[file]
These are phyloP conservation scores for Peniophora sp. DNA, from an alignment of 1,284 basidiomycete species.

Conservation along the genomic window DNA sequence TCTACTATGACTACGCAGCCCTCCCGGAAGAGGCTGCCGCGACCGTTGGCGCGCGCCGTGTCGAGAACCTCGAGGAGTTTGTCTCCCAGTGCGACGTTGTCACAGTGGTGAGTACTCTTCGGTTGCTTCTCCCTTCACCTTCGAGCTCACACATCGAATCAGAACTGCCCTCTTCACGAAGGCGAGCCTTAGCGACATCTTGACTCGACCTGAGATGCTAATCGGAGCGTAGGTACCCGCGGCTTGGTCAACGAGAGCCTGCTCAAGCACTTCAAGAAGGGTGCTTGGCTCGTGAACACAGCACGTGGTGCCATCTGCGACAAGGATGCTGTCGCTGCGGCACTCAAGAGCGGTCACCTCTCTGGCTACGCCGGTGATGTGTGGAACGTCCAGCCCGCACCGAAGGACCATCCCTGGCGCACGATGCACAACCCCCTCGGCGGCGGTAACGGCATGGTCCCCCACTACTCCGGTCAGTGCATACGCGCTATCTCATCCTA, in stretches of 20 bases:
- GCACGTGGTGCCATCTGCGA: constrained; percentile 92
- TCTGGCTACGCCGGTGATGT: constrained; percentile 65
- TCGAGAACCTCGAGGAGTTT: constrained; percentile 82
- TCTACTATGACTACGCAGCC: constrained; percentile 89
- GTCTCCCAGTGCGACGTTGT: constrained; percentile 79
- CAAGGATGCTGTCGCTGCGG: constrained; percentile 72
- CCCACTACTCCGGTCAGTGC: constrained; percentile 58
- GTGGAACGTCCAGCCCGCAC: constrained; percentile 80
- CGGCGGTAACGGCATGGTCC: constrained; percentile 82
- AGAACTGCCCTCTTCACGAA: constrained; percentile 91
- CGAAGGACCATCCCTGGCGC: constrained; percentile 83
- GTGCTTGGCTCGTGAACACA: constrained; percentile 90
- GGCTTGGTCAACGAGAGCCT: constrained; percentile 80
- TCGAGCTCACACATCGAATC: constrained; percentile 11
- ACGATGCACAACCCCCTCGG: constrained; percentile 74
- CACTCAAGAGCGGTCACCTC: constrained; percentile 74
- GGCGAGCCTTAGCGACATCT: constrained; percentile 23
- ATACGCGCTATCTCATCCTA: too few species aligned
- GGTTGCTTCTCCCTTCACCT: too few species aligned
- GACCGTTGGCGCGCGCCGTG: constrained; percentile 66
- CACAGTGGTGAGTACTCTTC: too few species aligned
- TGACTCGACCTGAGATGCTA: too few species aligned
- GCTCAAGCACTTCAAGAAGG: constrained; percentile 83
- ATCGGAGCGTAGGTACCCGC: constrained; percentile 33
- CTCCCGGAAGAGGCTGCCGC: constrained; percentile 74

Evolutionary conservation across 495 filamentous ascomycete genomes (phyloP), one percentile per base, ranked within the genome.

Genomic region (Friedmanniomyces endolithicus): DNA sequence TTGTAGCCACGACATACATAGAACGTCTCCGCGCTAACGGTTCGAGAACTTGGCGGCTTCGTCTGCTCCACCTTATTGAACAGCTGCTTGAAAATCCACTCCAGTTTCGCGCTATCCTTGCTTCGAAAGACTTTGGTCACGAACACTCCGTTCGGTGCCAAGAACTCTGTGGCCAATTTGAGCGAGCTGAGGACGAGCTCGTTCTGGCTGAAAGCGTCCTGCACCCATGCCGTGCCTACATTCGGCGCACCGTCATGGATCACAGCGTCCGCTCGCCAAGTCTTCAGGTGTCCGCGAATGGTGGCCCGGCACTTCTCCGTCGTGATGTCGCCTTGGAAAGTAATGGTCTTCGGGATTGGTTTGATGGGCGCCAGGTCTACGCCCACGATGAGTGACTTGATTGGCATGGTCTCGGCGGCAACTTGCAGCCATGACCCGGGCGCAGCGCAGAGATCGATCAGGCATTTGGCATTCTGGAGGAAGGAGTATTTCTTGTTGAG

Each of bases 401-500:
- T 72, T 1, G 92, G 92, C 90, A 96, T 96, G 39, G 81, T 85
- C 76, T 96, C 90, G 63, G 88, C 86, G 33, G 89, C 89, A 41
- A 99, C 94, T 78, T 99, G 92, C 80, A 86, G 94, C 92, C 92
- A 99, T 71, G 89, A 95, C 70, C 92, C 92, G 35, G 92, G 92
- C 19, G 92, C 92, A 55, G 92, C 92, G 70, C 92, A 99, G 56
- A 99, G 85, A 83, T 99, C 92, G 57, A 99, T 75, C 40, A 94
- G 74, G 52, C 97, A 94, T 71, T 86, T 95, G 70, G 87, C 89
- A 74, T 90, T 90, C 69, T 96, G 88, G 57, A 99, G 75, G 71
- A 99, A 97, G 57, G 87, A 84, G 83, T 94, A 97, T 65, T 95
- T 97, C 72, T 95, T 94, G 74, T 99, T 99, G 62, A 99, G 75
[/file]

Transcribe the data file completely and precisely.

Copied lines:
These are phyloP conservation scores for Peniophora sp. DNA, from an alignment of 1,284 basidiomycete species.

Conservation along the genomic window DNA sequence TCTACTATGACTACGCAGCCCTCCCGGAAGAGGCTGCCGCGACCGTTGGCGCGCGCCGTGTCGAGAACCTCGAGGAGTTTGTCTCCCAGTGCGACGTTGTCACAGTGGTGAGTACTCTTCGGTTGCTTCTCCCTTCACCTTCGAGCTCACACATCGAATCAGAACTGCCCTCTTCACGAAGGCGAGCCTTAGCGACATCTTGACTCGACCTGAGATGCTAATCGGAGCGTAGGTACCCGCGGCTTGGTCAACGAGAGCCTGCTCAAGCACTTCAAGAAGGGTGCTTGGCTCGTGAACACAGCACGTGGTGCCATCTGCGACAAGGATGCTGTCGCTGCGGCACTCAAGAGCGGTCACCTCTCTGGCTACGCCGGTGATGTGTGGAACGTCCAGCCCGCACCGAAGGACCATCCCTGGCGCACGATGCACAACCCCCTCGGCGGCGGTAACGGCATGGTCCCCCACTACTCCGGTCAGTGCATACGCGCTATCTCATCCTA, in stretches of 20 bases:
- GCACGTGGTGCCATCTGCGA: constrained; percentile 92
- TCTGGCTACGCCGGTGATGT: constrained; percentile 65
- TCGAGAACCTCGAGGAGTTT: constrained; percentile 82
- TCTACTATGACTACGCAGCC: constrained; percentile 89
- GTCTCCCAGTGCGACGTTGT: constrained; percentile 79
- CAAGGATGCTGTCGCTGCGG: constrained; percentile 72
- CCCACTACTCCGGTCAGTGC: constrained; percentile 58
- GTGGAACGTCCAGCCCGCAC: constrained; percentile 80
- CGGCGGTAACGGCATGGTCC: constrained; percentile 82
- AGAACTGCCCTCTTCACGAA: constrained; percentile 91
- CGAAGGACCATCCCTGGCGC: constrained; percentile 83
- GTGCTTGGCTCGTGAACACA: constrained; percentile 90
- GGCTTGGTCAACGAGAGCCT: constrained; percentile 80
- TCGAGCTCACACATCGAATC: constrained; percentile 11
- ACGATGCACAACCCCCTCGG: constrained; percentile 74
- CACTCAAGAGCGGTCACCTC: constrained; percentile 74
- GGCGAGCCTTAGCGACATCT: constrained; percentile 23
- ATACGCGCTATCTCATCCTA: too few species aligned
- GGTTGCTTCTCCCTTCACCT: too few species aligned
- GACCGTTGGCGCGCGCCGTG: constrained; percentile 66
- CACAGTGGTGAGTACTCTTC: too few species aligned
- TGACTCGACCTGAGATGCTA: too few species aligned
- GCTCAAGCACTTCAAGAAGG: constrained; percentile 83
- ATCGGAGCGTAGGTACCCGC: constrained; percentile 33
- CTCCCGGAAGAGGCTGCCGC: constrained; percentile 74

Evolutionary conservation across 495 filamentous ascomycete genomes (phyloP), one percentile per base, ranked within the genome.

Genomic region (Friedmanniomyces endolithicus): DNA sequence TTGTAGCCACGACATACATAGAACGTCTCCGCGCTAACGGTTCGAGAACTTGGCGGCTTCGTCTGCTCCACCTTATTGAACAGCTGCTTGAAAATCCACTCCAGTTTCGCGCTATCCTTGCTTCGAAAGACTTTGGTCACGAACACTCCGTTCGGTGCCAAGAACTCTGTGGCCAATTTGAGCGAGCTGAGGACGAGCTCGTTCTGGCTGAAAGCGTCCTGCACCCATGCCGTGCCTACATTCGGCGCACCGTCATGGATCACAGCGTCCGCTCGCCAAGTCTTCAGGTGTCCGCGAATGGTGGCCCGGCACTTCTCCGTCGTGATGTCGCCTTGGAAAGTAATGGTCTTCGGGATTGGTTTGATGGGCGCCAGGTCTACGCCCACGATGAGTGACTTGATTGGCATGGTCTCGGCGGCAACTTGCAGCCATGACCCGGGCGCAGCGCAGAGATCGATCAGGCATTTGGCATTCTGGAGGAAGGAGTATTTCTTGTTGAG

Each of bases 401-500:
- T 72, T 1, G 92, G 92, C 90, A 96, T 96, G 39, G 81, T 85
- C 76, T 96, C 90, G 63, G 88, C 86, G 33, G 89, C 89, A 41
- A 99, C 94, T 78, T 99, G 92, C 80, A 86, G 94, C 92, C 92
- A 99, T 71, G 89, A 95, C 70, C 92, C 92, G 35, G 92, G 92
- C 19, G 92, C 92, A 55, G 92, C 92, G 70, C 92, A 99, G 56
- A 99, G 85, A 83, T 99, C 92, G 57, A 99, T 75, C 40, A 94
- G 74, G 52, C 97, A 94, T 71, T 86, T 95, G 70, G 87, C 89
- A 74, T 90, T 90, C 69, T 96, G 88, G 57, A 99, G 75, G 71
- A 99, A 97, G 57, G 87, A 84, G 83, T 94, A 97, T 65, T 95
- T 97, C 72, T 95, T 94, G 74, T 99, T 99, G 62, A 99, G 75